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Women, life, freedom! 

On Sep­tem­ber 16 in Teheran, Mah­sa Ami­ni, 22 years old, an Iran­ian born in the town of Saqqez in Iran­ian Kur­dis­tan, died from the sequels of skull trau­ma, two days fol­low­ing her arrest by Iran­ian police because a strand of hair was not cov­ered by her veil. The shock­wave is shak­ing Iran.”

Such are the open­ing words of the Iran­ian film mak­er, now become a Parisian since a good while and who signs her blog posts “Per­sian sparrow”.

We are quot­ing this arti­cle by Sepi­deh Far­si with a rec­om­men­da­tion to read it so that we do not have to repeat the cir­cum­stances of the death  Mah­sa Ami­ni, a young Kur­dish woman, and of the chain of mobi­liza­tions it set off.

Like so many oth­er assas­si­na­tions in Iran, and like all the suc­ces­sive polit­i­cal exe­cu­tions, this assas­si­na­tion could have sim­ply been yet anoth­er crime of the regime.

But the Iran­ian regime was soon con­front­ed with a mobi­liza­tion of women, of youths, joined by those suf­fer­ing both from the eco­nom­ic cri­sis and the yoke of reli­gious power.

Begin­ning in Iran­ian Kur­dis­tan (Rojhe­lat), where repres­sion has been fierce since, a mul­ti­tude of protests have spread over a good part of Iran and videos of them are every­where on social net­works, despite the regime’s repres­sive forces.

The fact Mah­sa Ami­ni was from Kur­dis­tan and that the Kurds of Iran have kept up a strong spir­it of resis­tance that a num­ber of young peo­ple have paid by hang­ing in the past ten years, is not insignifi­ant. Resis­tance against the author­i­ties who wished to bury the body dis­crete­ly, set off this revolt. Using the diaspora’s net­works to spread the infor­ma­tion set­ting off the first ele­ments of sup­port did the rest.

But that does not explain why so many young peo­ple, so many women who are con­front­ed by the regime’s repres­sion went from a form of apa­thy and appar­ent sub­mis­sion to brav­ing the regime’s hybrid forces , up to and includ­ing giv­ing up their life.

Mah­sa Amini’s assas­si­na­tion occurred in a con­text where Iran­ian soci­ety can no longer put up with both an eco­nom­ic cri­sis and the regime’s tight­en­ing of reli­gious obscu­ran­tism since the last elec­tions. Iran­ian civil­ian soci­ety is falling apart, some being dri­ven to search­ing for means of sur­vival, for oth­ers, the search for spaces of clan­des­tine free­dom, and despair over the future for the youngest ones. Con­trary to many oth­er reli­gious regimes how­ev­er, this soci­ety counts many peo­ple, both young and less young, who have received a top-lev­el uni­ver­si­ty edu­ca­tion. And these many edu­cat­ed social stra­ta are exclud­ed from polit­i­cal pow­er, with deci­sions affect­ing the whole of soci­ety being tak­en in Iran by the reli­gious caste, with a com­plexe sys­tem of repres­sion of social life insur­ing the appli­ca­tion of the law and order.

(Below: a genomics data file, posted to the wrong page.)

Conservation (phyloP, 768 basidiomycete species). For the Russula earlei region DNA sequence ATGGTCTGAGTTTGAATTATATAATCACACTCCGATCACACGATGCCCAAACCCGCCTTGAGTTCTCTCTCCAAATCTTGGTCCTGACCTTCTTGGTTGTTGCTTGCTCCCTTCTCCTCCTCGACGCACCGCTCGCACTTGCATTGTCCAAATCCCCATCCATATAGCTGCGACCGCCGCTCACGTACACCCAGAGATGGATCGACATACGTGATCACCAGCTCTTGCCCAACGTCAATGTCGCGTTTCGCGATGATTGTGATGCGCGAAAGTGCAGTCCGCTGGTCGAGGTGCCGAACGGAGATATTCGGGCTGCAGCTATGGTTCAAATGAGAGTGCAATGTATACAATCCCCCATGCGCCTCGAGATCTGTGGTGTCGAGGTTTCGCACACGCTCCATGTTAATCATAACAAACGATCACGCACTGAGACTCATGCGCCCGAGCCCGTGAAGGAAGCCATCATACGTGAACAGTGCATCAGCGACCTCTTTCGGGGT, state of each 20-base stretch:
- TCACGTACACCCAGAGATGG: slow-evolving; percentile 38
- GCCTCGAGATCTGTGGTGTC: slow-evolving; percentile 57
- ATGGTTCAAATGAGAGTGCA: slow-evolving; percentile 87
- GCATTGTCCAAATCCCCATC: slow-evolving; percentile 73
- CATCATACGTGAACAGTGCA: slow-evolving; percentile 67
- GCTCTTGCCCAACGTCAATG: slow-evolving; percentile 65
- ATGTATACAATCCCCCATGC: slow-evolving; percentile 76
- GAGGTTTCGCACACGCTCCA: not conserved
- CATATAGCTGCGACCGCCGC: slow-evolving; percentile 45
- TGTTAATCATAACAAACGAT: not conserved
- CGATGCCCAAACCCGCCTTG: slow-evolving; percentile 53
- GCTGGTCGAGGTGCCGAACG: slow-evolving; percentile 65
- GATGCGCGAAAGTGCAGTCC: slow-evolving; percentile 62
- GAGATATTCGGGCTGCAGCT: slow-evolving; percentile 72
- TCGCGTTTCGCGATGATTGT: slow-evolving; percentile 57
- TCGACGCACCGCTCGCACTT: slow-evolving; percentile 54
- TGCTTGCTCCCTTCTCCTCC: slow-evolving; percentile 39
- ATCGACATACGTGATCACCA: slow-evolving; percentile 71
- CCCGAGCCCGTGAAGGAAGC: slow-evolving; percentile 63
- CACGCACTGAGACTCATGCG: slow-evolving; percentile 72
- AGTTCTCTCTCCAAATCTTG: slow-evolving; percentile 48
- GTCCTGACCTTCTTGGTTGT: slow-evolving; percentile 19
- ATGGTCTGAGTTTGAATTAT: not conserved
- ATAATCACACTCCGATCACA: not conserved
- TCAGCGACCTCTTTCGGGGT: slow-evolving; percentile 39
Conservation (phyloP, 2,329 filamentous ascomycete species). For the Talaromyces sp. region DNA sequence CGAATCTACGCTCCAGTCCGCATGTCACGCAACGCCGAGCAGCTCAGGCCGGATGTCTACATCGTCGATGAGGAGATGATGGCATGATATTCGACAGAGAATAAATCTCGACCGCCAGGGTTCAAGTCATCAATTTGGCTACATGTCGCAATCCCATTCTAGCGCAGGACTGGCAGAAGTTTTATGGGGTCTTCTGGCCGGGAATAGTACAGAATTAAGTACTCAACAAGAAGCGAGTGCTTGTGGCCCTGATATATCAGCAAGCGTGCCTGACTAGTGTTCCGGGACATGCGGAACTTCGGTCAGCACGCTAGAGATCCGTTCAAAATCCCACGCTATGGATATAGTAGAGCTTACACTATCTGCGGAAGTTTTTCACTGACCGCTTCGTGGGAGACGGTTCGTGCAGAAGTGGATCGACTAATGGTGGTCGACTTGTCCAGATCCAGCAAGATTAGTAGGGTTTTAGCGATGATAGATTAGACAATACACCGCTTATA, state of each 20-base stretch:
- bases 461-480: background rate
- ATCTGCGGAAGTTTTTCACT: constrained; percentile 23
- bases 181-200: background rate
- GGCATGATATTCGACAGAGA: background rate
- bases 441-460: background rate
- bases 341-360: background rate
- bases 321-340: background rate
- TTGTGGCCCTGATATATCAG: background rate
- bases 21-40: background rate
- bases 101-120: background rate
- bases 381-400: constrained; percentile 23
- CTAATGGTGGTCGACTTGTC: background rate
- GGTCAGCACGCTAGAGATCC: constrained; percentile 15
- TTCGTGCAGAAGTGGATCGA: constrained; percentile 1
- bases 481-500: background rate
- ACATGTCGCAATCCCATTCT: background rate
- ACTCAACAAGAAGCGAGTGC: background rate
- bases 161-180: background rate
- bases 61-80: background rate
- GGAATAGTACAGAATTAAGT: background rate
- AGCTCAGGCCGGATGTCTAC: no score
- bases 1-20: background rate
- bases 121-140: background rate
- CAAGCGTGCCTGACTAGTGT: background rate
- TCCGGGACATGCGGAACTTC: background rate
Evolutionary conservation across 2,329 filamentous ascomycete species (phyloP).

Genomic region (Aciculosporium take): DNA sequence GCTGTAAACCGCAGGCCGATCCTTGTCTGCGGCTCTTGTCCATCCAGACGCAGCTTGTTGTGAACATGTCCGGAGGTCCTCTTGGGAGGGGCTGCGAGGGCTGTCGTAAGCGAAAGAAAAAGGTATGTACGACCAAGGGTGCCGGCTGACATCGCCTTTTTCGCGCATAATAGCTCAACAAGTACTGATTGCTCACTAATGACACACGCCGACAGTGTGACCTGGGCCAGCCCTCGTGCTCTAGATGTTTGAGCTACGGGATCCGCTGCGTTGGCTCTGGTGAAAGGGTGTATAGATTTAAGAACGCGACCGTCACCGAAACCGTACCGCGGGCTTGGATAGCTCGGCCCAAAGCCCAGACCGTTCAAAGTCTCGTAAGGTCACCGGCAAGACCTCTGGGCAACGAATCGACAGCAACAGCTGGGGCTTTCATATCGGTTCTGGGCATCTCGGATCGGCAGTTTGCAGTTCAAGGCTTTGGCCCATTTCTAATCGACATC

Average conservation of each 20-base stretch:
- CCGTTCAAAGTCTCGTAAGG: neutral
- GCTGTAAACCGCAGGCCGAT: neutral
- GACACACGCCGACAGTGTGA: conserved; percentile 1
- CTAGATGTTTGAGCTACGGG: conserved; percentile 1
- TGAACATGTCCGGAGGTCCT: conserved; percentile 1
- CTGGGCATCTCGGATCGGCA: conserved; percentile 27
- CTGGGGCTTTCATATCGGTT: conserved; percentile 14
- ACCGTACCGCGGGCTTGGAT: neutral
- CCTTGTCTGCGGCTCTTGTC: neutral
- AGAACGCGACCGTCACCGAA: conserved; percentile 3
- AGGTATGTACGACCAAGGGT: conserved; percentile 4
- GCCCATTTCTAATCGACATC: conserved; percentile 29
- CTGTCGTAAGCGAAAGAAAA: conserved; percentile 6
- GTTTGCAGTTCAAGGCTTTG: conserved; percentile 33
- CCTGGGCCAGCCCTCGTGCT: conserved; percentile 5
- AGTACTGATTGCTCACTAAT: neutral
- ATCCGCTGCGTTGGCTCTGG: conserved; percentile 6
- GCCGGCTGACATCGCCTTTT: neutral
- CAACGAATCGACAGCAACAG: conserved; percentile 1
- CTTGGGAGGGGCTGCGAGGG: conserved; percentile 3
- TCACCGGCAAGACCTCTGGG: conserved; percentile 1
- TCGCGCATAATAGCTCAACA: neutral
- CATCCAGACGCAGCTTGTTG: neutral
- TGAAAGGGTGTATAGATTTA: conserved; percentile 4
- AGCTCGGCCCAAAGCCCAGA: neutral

One of those repres­sive cogs is called to task for this revolt, of which the out­come is eas­i­ly guessed.

The regime made a con­ces­sion by announc­ing an “inquest” into Mah­sa Amini’s death, but was quick to widen it to “the cir­cum­stances hav­ing led to the trou­bles”, notably in Kur­dis­tan and in Teheran, dur­ing the demon­stra­tions and after. A great num­ber of women are par­tic­u­lar­ly tar­get­ed, and all the images are ana­lyzed to that purpose.

For the time being, the best sup­port con­sists in spread­ing this mobi­liza­tion across all social net­works. We must expect hav­ing to react to repres­sion and sup­port­ing per­sons who are arrest­ed and imprisoned.

How­ev­er a few addi­tion­al remarks are called for con­cern­ing reac­tions in Europe, in particular.

We know that the Car­o­line Fourest, Retail­leau and Co, and the worst of the far right racists will take hold of Mah­sa Amini’s assas­si­na­tion to devel­op their racist and islam­o­pho­bic neu­roses. This is the case in oth­er Euro­pean coun­tries where the xeno­pho­bic right wings are in need of fuel.

We know that those who are nos­tal­gic over the bloody regime that came before the Iran­ian Islam­ic Repub­lic will also line up in the front row.

The revolts in Iran do not denounce Islam but a regime of reli­gious, polit­i­cal and social oppres­sion that, has dri­ven the coun­try to the edge of the eco­nom­ic abyss by its poli­cies. And Euro­pean States are turn­ing pre­cise­ly toward this same regime in order to nego­ti­at­ed fos­sil fuel agreements.

These right-wing and extreme right-wing move­ments and par­ties as well as finan­cial cap­i­tal­ism thus have no inter­est in a desta­bi­liza­tion of Iran, and will use the mat­ter of the “Islam­ic veil” more than that of sup­port to mobi­liza­tions of women and young peo­ple in Iran.

Slo­gans such as “women over there, women here against the veil” already appear­ing are noth­ing but a farce pro­vid­ing no real sup­port to Iran­ian women, but in tune with xeno­pho­bic poli­cies over heres.

That women be at the fore­front of the strug­gle against the regime is pri­mor­dial, that they car­ry with them­selves the youths and wider swaths of Iran­ian soci­ety will prove essen­tial. And that is the move­ment of social eman­ci­pa­tion that will lead those reli­gious cler­ics to their mosques, where they belong.

And please vis­it this page.

Translation from French by Renée Lucie Bourges

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Le petit mag­a­zine qui ne se laisse pas caress­er dans le sens du poil.